tundraroamer
tundraroamer

Everybody complains about M$ and it's products (I do too) but nobody has come up with a viable alternative. Surly there are enough deep pockets out there to fund a competitive product that gives what people claim they want. M$ started out with nothing, why hasn't someone else done so? Everybody dumps on M$ but nobody really challenges them. And please, the *nix crowd is not viable as even giving away their OS has failed to challenge M$ dominance. M$ laughs all the way to the bank each day.

sleepin'dawg
sleepin'dawg

We'll look at it but probably have to wait for SP2 to come out to get something truly usable that doesn't leave us vulnerable to the newer generation of viruses and malware that is almost guaranteed to come out. Use the first iteration of anything from Microsnot??? Get real !!! [b]Dawg[/b] ]:)

XDotNet
XDotNet

Will XP be supported until SP1 of Windows 7 is released? 2009 + 1.5 years for SP1...2010 or 2011. Because after Vista, NO ONE will impliment W7 until SP1

GRAYGOAST52
GRAYGOAST52

I BELIVE WIDOWS VISTA IS A COPY OF WIDOWS ME IT ACTS JUST LIKE IT MY NEXT NEW COMPUTER WILL HAVE XP BECAUSE EVERY SOFTWARE AND GAMES I BOUGHT FOR XP DOES NOT WORK ON VISTA, I HAVE WASITED ALOT OF MONEY

Richard_P
Richard_P

I'll agree the intention may be to ship next year ... but when did Microsoft ever meet a major delivery deadline? However, irrespective of the actual ship date, I think I'll skip Vista now there's something to hope for.

Thack
Thack

I can't agree with the other posters here who declare Vista to be a P.O.S. It's been installed on my machine for a year, and although it was fragile to begin with, has got better as the updates rolled in and now it's no trouble at all. In fact, it has NEVER frozen or blue-screened, and this PC doesn't just sit there - it runs 24/7 and gets mercilessly thrashed doing graphics editing, video editing, audio editing, software development, editing giant Office 2007 files plus the usual emailing and surfing (but no gaming). I can't even claim it runs noticeably more slowly than XP SP2 (apart from copying files, which takes ages and still needs sorting out). UAC is a non-issue for me. After the initial settling in period, when I was installing all my software and setting everything up as I wanted it, the UAC prompts became quite rare. In fact, I'm entirely happy that the OS warns me when something with potential security implications is about to happen. After all, it's hardly any different from the elevation prompts in Linux and Mac OSX, is it? So why all this hostility? In truth, I think the biggest disappointment for me about Vista is how *little* has changed from XP SP2 in day-to-day use. Other than the Aero thing (which I can take or leave), the UI is really only what XP should have had to begin with. In that respect, then, I'd be quite happy for Windows 7 to come sooner rather than later. Having read extensively of Microsoft's library of White Papers, it is clear that the biggest changes in Vista are under the hood - basically getting the underlying engineering right. (It started out right in Dave Cutler's original NT, of course, but then got undermined in XP by MS's obsession with backward compatibility and fastest-possible UI response times). So, if we accept that Vista has had lots of basically sensible re-engineering under the bonnet (rather than anything astonishing in the UI), then it bodes well for Windows 7, I think. Hopefully it will build on the quality and engineering improvements in Vista, continue with them, and give us something better thought through. WPF holds all sorts of potential, I feel. Personally, I see Vista as very much an interim release, and I'm actually looking forward to seeing Windows 7. The sooner the better from my point of view. Thack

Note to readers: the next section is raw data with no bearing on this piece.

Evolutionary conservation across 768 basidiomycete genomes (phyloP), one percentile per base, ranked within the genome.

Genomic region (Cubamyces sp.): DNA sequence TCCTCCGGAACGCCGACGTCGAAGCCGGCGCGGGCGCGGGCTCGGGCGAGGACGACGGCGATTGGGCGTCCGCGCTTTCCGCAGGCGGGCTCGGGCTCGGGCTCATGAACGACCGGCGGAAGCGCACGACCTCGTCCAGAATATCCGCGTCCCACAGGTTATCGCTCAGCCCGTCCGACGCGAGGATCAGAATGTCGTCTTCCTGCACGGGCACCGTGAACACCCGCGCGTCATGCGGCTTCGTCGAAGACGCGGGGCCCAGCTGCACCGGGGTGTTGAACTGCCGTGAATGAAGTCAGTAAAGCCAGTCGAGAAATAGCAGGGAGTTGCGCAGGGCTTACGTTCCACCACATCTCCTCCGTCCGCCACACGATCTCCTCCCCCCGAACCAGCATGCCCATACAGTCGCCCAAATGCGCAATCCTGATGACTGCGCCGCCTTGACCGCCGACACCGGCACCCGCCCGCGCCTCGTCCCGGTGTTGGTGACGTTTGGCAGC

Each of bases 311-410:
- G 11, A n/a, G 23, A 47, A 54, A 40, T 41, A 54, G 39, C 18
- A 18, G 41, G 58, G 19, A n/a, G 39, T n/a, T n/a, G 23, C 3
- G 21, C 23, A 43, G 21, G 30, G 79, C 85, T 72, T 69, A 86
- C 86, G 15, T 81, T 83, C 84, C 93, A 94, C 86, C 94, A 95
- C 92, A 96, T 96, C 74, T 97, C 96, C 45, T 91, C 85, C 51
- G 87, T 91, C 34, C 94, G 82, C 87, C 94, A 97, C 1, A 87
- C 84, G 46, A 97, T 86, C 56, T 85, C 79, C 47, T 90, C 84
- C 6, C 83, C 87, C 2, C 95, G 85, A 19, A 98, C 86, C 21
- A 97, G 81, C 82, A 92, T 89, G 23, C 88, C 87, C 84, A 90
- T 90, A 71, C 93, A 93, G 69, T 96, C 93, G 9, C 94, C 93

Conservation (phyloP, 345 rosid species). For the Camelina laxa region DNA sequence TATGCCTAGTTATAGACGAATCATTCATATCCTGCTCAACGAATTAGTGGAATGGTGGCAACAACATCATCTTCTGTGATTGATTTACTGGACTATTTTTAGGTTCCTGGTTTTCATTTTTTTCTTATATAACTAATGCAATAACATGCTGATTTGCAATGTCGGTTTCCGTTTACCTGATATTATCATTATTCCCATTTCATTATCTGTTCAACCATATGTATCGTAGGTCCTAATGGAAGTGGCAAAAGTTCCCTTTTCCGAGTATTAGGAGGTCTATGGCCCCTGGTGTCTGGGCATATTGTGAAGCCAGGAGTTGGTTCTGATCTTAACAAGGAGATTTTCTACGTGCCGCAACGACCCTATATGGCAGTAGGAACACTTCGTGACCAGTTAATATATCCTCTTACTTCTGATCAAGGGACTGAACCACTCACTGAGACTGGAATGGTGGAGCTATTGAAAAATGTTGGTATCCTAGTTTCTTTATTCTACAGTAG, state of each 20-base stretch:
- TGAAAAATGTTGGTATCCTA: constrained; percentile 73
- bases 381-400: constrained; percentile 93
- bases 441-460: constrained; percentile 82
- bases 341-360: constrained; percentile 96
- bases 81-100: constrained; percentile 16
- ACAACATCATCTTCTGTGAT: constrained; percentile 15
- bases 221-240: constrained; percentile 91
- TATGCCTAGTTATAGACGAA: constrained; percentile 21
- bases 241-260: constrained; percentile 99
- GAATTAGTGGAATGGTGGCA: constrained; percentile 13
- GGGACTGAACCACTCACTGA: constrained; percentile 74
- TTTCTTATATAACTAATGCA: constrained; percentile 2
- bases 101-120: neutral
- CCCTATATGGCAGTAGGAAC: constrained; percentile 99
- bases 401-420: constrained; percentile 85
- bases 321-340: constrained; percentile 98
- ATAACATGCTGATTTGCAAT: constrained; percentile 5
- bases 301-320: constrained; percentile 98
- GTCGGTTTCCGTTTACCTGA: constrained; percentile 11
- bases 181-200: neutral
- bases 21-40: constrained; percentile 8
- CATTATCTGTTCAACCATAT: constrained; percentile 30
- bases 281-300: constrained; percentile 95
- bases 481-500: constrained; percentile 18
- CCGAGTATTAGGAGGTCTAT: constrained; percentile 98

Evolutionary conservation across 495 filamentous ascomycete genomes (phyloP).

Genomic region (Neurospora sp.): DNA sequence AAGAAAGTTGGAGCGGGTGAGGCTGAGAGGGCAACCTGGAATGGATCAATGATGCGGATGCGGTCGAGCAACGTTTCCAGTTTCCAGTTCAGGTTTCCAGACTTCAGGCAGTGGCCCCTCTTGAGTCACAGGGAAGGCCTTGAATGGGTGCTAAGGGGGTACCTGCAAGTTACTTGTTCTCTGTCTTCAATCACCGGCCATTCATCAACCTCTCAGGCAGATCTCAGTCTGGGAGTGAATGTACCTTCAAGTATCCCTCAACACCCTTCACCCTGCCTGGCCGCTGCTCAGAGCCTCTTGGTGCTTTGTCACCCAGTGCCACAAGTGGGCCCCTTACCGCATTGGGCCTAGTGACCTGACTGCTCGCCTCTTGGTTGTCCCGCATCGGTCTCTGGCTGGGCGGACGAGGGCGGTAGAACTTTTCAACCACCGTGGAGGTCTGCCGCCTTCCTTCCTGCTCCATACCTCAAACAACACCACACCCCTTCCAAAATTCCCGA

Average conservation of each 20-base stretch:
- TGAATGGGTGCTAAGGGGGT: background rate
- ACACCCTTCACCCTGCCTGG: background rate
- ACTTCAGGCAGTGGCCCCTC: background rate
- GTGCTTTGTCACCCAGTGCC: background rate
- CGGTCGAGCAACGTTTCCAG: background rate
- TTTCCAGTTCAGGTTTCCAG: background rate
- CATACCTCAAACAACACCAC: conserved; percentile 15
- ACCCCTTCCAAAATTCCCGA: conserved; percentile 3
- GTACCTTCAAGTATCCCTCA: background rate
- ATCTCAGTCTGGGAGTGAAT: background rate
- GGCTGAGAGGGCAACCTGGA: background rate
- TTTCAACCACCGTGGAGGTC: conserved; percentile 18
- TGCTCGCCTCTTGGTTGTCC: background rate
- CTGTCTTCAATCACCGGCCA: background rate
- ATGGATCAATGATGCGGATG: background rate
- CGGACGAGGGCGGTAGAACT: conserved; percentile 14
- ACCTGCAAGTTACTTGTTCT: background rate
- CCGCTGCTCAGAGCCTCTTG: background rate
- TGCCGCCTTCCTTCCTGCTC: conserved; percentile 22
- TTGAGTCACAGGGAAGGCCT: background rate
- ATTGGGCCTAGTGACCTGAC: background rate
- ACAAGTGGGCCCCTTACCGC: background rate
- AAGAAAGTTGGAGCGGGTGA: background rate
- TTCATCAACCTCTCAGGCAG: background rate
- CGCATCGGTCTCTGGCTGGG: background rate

!thebear
!thebear

We have just received about 200 brand spanking new 6449-A32's. They all came with Vista Business at a much lower price than if we received XP Pro. hmmmmmm. This OS has proven NOT to be useable with our antique software that does work with XP. We do not have the funds to replace the software even if the vendors made Vista version which they say the have no plans to. Thank you Bill and the gang..

mhbowman
mhbowman

still I can't help but notice the non-committal "could be". It is nice the MS has noticed the obvious failures associated with Vista. If they are looking for suggestions I would have the following: 1)Reduce the bloat of the OS and focus on efficiency. Don't expect people to upgrade or buy a new computer everytime an OS comes out. 2)Stop changing the interface and expect people to relearn to do the same tasks. If new features are available, fine. Add them in, but don't change everything on the OS in process. It's incredibly annoying to need to change a config and be forced to use a "wizard". 3)Speaking of wizards... the hardware troubleshooting wizard does and always have sucked. 3)Security is great but STOP REPEATEDLY ASKING ME IF I'M REALLY SURE I WANT TO DO THIS!!!!!!!

michaels.perry